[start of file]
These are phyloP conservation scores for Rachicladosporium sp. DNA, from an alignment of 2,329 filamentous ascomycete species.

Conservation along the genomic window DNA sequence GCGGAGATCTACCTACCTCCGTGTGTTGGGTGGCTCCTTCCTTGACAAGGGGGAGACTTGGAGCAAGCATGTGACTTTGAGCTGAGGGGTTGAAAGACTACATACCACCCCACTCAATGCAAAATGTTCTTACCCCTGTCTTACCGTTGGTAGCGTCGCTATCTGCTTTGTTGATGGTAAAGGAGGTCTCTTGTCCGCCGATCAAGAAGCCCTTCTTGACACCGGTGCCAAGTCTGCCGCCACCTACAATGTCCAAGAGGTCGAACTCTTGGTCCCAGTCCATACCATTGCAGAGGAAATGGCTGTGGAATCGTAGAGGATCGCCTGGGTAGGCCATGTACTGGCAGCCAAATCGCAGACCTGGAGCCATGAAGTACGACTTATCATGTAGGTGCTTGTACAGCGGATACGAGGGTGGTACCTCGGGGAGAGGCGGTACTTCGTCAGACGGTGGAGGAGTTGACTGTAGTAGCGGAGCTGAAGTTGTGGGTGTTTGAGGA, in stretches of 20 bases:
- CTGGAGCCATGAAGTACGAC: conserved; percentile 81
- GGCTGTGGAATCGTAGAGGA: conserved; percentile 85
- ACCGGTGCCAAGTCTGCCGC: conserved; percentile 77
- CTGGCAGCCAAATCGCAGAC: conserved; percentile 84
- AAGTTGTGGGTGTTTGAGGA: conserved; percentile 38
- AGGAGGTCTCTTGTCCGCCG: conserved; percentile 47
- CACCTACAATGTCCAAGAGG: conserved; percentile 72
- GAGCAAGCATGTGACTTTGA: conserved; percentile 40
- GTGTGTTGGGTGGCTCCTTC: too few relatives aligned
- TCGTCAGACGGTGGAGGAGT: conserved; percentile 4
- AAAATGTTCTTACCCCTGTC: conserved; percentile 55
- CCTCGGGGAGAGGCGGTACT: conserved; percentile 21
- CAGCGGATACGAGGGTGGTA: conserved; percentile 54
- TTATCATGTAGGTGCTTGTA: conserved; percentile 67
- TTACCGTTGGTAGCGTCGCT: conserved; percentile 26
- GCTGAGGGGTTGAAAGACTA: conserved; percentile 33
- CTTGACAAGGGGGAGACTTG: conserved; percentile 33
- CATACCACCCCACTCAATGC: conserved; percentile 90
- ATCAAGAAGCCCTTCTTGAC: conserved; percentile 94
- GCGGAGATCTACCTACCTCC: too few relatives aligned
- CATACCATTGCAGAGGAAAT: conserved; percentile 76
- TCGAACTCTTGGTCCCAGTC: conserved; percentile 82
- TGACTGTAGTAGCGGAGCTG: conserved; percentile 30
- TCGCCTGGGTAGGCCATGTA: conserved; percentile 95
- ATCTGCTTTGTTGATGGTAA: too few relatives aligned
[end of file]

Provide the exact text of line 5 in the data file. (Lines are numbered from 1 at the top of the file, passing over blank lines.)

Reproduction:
- ACCGGTGCCAAGTCTGCCGC: conserved; percentile 77